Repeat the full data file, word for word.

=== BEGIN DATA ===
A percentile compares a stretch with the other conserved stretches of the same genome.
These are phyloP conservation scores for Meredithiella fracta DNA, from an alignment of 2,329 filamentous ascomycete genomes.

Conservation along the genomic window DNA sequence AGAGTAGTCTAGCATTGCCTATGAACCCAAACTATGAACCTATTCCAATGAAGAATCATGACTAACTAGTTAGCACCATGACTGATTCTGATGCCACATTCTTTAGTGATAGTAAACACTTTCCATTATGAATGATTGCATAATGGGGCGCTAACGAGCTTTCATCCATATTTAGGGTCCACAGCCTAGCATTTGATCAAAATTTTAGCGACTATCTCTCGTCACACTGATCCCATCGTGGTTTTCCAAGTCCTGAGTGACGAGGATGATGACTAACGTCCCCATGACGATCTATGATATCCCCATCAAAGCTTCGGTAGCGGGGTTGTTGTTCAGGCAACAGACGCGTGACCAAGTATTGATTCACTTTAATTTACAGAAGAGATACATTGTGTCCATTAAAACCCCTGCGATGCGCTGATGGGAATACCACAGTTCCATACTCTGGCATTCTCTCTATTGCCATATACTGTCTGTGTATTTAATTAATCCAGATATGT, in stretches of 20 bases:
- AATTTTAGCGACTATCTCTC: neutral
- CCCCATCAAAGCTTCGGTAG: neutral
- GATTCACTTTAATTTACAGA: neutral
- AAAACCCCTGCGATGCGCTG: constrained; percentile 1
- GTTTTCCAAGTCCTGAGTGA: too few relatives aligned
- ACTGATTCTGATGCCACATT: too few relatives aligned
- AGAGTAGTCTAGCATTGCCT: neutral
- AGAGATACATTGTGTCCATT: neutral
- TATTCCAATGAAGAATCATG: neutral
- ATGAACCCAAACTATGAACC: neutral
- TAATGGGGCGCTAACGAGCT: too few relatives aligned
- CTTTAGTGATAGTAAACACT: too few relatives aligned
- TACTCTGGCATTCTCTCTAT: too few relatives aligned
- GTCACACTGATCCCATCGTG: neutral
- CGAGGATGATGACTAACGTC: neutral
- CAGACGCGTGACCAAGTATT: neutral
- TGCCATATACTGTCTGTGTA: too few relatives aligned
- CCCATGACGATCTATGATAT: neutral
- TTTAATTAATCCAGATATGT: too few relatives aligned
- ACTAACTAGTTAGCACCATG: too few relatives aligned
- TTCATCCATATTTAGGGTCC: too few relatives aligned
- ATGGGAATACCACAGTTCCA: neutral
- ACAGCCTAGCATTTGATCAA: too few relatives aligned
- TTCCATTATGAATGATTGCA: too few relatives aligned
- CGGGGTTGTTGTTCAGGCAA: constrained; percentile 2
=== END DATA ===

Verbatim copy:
A percentile compares a stretch with the other conserved stretches of the same genome.
These are phyloP conservation scores for Meredithiella fracta DNA, from an alignment of 2,329 filamentous ascomycete genomes.

Conservation along the genomic window DNA sequence AGAGTAGTCTAGCATTGCCTATGAACCCAAACTATGAACCTATTCCAATGAAGAATCATGACTAACTAGTTAGCACCATGACTGATTCTGATGCCACATTCTTTAGTGATAGTAAACACTTTCCATTATGAATGATTGCATAATGGGGCGCTAACGAGCTTTCATCCATATTTAGGGTCCACAGCCTAGCATTTGATCAAAATTTTAGCGACTATCTCTCGTCACACTGATCCCATCGTGGTTTTCCAAGTCCTGAGTGACGAGGATGATGACTAACGTCCCCATGACGATCTATGATATCCCCATCAAAGCTTCGGTAGCGGGGTTGTTGTTCAGGCAACAGACGCGTGACCAAGTATTGATTCACTTTAATTTACAGAAGAGATACATTGTGTCCATTAAAACCCCTGCGATGCGCTGATGGGAATACCACAGTTCCATACTCTGGCATTCTCTCTATTGCCATATACTGTCTGTGTATTTAATTAATCCAGATATGT, in stretches of 20 bases:
- AATTTTAGCGACTATCTCTC: neutral
- CCCCATCAAAGCTTCGGTAG: neutral
- GATTCACTTTAATTTACAGA: neutral
- AAAACCCCTGCGATGCGCTG: constrained; percentile 1
- GTTTTCCAAGTCCTGAGTGA: too few relatives aligned
- ACTGATTCTGATGCCACATT: too few relatives aligned
- AGAGTAGTCTAGCATTGCCT: neutral
- AGAGATACATTGTGTCCATT: neutral
- TATTCCAATGAAGAATCATG: neutral
- ATGAACCCAAACTATGAACC: neutral
- TAATGGGGCGCTAACGAGCT: too few relatives aligned
- CTTTAGTGATAGTAAACACT: too few relatives aligned
- TACTCTGGCATTCTCTCTAT: too few relatives aligned
- GTCACACTGATCCCATCGTG: neutral
- CGAGGATGATGACTAACGTC: neutral
- CAGACGCGTGACCAAGTATT: neutral
- TGCCATATACTGTCTGTGTA: too few relatives aligned
- CCCATGACGATCTATGATAT: neutral
- TTTAATTAATCCAGATATGT: too few relatives aligned
- ACTAACTAGTTAGCACCATG: too few relatives aligned
- TTCATCCATATTTAGGGTCC: too few relatives aligned
- ATGGGAATACCACAGTTCCA: neutral
- ACAGCCTAGCATTTGATCAA: too few relatives aligned
- TTCCATTATGAATGATTGCA: too few relatives aligned
- CGGGGTTGTTGTTCAGGCAA: constrained; percentile 2